Discovery Zone highlights

Conservation was at the heart of Chelsea's new zone

Cutting-edge technology was at the heart of the new Discovery Zone at Chelsea this year. The Zone aimed to offer visitors an insight into the efforts being made to conserve and protect the world around us.

The Butterfly Effect

For the first time, visitors were able to experience a garden from a butterfly’s point of view, through an immersive multi-sensory visual experience within The Butterfly Effect exhibit. This feature, presented by Our Planet in a 360-degree auditorium, transported people into the world of the butterfly, flying high over the English countryside and exploring deep into our gardens. It focused on the crucial role butterflies play as garden pollinators, the challenges they face and how gardeners can help them to survive and thrive.

Technology and biology combined in the Oliver Jennings & Damanhur exhibit to show visitors the nature of variation caused to plants, by the smallest of environmental changes. Through soundtracks and videos, produced directly from the electromagnetic frequencies of the plants within the exhibit, visitors witnessed what can actually affect a plant. It showed how position, light and water affect plants at a microscopic level.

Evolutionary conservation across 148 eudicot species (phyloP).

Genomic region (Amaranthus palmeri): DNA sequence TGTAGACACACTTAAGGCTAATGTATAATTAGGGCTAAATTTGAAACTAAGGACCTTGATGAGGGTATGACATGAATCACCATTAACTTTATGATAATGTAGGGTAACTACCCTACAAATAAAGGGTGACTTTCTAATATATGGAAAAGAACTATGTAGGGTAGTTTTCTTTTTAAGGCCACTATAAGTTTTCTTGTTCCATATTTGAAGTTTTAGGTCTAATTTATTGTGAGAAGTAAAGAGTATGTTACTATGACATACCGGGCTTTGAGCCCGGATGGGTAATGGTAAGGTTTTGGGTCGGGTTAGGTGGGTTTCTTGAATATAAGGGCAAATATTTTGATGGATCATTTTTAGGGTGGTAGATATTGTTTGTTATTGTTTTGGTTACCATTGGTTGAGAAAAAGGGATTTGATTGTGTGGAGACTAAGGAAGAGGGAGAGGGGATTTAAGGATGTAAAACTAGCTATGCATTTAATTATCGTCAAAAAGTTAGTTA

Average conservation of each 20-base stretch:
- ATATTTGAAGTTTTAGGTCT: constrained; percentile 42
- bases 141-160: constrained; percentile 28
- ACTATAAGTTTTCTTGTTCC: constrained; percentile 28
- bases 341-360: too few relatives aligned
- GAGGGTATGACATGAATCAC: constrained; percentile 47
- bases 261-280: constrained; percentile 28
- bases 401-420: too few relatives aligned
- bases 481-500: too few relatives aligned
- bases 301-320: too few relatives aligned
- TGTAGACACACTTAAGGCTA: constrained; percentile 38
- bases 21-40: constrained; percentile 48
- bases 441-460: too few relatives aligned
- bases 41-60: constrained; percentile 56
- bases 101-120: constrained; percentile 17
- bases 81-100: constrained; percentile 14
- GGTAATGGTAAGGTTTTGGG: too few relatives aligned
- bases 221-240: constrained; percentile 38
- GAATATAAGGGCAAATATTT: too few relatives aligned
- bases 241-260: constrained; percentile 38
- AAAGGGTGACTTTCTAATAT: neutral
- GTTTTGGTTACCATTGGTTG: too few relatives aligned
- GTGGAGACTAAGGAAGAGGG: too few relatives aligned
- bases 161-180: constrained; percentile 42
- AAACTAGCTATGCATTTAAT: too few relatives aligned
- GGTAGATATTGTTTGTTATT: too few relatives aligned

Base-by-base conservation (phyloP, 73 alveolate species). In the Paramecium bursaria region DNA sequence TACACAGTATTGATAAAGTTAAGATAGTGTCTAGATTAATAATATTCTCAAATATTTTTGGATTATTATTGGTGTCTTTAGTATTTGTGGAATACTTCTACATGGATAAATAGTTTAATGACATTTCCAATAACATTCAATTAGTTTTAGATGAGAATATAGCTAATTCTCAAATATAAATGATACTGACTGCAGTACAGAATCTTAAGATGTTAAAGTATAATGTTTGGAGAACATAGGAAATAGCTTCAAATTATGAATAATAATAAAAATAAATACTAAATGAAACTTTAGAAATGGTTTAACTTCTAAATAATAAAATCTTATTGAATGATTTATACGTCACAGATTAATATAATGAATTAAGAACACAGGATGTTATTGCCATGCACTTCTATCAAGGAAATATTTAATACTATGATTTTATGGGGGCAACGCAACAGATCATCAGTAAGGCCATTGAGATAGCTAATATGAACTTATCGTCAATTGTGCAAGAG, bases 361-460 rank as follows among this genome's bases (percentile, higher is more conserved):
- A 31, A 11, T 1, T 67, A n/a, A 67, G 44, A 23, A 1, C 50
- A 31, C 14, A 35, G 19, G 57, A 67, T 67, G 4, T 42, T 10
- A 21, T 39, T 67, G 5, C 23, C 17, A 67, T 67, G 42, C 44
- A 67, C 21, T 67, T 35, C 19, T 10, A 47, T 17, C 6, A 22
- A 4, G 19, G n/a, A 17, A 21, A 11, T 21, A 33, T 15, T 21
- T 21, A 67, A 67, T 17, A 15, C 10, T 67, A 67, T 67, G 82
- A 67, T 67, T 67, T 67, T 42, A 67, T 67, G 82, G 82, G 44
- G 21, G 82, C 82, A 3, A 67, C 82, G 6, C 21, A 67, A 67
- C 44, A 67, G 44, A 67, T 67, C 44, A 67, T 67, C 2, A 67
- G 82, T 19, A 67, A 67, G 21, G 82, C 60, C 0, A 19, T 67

Recycle and reuse

Alloment gardeners enjoyed the Leeds and District Allotment Gardeners Federation display, which showed a working allotment using materials that were mostly recycled. It showed how to grow food imaginatively, cheaply and with style in a small space using readily available recycled materials and technical innovations.

FERA’s Plants Need Passports too! display, meanwhile, featured large models of key tree and plant pests made from woven willow. The aim was to illustrate three ways tree pests and diseases could inadvertently be brought to the UK. The exhibit also addressed the relevant issue of outbreaks of breeding oak processionary moths in southern England.

Can colour combat crop pests?

The Rothamsted Research Institute's Petals & Pests: Using flowers to control insects in crops display demonstrated how altering petal colour can decrease pest numbers on crops. It showed how the inclusion of flowering plants in and around the edge of crop fields can regulate pest populations by providing food and habitats for their natural enemies. 

Other highlights included Groundwork's reclaimed timber enclosure for storytelling and education and Miracle-Gro joining forces with schoolchildren to exhibit a vegetable garden and two themed flowering gardens showing how different growing conditions can change the way plants grow.

The Discovery Zone was sponsored by show sponsors M&G Investments.

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